# Implicit versus Explicit

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 August 8, 2006, 23:00 Implicit versus Explicit #1 Deepak Guest   Posts: n/a Hi pals, Yesterday i had a big discussion on implicit vs explicit with my Senior.but we r not able to conclude and distinguish it completely.My understanding in this is all that Anderson has explained in his book "CFD-Basic with applications".. I want u people to Give me some basic ideas in this regard.Like whats special abt implicit and explicit schemes,which have what advantages,which can be used wher?.Numerical problems in each of the schemes...like that Any help will be well appreciated... Thanks in advance, Deepak Student..

 August 9, 2006, 05:53 Re: Implicit versus Explicit #3 Deepak Guest   Posts: n/a Thanks a lot rajesh for this nice enlighting article on this topic.Its really gave me a basic idea. Can we clearly distinguish that explicit method is used for these kinda problems and implicit for some other category.Or all problems can be solved by both the methods... Then if iam not wrong,explicit methods r more suitable for transient simulations,right?....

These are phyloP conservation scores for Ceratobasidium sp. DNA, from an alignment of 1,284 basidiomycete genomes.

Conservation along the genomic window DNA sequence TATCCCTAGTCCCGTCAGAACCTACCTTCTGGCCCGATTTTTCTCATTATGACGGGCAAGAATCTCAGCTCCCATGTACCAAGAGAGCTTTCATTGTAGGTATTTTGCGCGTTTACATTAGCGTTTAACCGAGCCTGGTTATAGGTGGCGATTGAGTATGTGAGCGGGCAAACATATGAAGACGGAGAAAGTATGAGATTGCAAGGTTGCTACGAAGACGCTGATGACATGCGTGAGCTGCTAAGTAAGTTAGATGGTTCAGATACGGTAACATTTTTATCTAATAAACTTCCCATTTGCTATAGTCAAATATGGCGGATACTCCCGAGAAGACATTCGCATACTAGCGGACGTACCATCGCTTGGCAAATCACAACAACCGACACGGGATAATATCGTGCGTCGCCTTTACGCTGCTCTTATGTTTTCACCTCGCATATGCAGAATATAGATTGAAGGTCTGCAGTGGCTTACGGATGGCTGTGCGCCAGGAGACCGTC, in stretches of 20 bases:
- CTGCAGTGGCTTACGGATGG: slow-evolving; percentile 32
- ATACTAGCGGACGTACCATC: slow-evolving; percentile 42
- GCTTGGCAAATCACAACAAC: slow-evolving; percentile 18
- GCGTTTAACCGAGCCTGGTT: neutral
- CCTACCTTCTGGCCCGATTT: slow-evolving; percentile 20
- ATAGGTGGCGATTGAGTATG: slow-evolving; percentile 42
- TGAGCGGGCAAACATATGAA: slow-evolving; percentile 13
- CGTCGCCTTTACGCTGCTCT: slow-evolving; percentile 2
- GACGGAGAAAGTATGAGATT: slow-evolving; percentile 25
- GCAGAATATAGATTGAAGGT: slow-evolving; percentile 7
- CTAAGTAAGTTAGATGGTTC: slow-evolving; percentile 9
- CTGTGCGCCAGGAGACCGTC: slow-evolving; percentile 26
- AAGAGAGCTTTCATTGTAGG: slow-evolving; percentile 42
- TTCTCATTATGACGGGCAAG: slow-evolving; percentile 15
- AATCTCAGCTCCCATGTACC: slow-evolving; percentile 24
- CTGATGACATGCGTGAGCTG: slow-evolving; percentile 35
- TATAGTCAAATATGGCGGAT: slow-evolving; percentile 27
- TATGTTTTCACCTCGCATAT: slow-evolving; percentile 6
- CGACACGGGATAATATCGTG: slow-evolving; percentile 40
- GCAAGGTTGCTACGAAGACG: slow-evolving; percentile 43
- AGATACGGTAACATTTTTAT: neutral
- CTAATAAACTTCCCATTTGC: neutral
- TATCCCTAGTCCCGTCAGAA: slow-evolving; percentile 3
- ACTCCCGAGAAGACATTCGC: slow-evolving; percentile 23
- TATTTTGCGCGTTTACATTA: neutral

August 9, 2006, 06:21 Re: Implicit versus Explicit #4 Tom Guest   Posts: n/a "However, for unsteady solvers, the implicit schemes cannot be used as such. Implicit schemes actuallt exploit the ideas of ``inconsistent linearisation" and does not bother about the temporal accuracy, as steady state problem is not time-dependent." This is generally untrue - a correctly implemented implicit scheme such as Crank-Nicolson is time accurate (2nd Order). Basically you just need to ensure that your iterative scheme converges to a solution of the nonlinear difference equations at each timestep. You also need to account for the type of pde you are solving. For parabolic equations such as the the heat equation and unsteady Navier-Stokes equations implicit methods treat the single characteristic direction (time) consistently while explicit schemes do not (this is why explicit schemes have stability constraints when applied to diffusion problems). A simple problem that highlights a problem with explicit methods is to use a forward Euler step to solve the heat equation with a prescribed time dependent wall condition - in this case you can step the solution forward a single time step without knowing the wall value at the end of the step! That is to say the solution one grid point from the wall does not know the wall temperature has changed. This is inconsistent with the continuous form of the equations. o_mars_2010 likes this.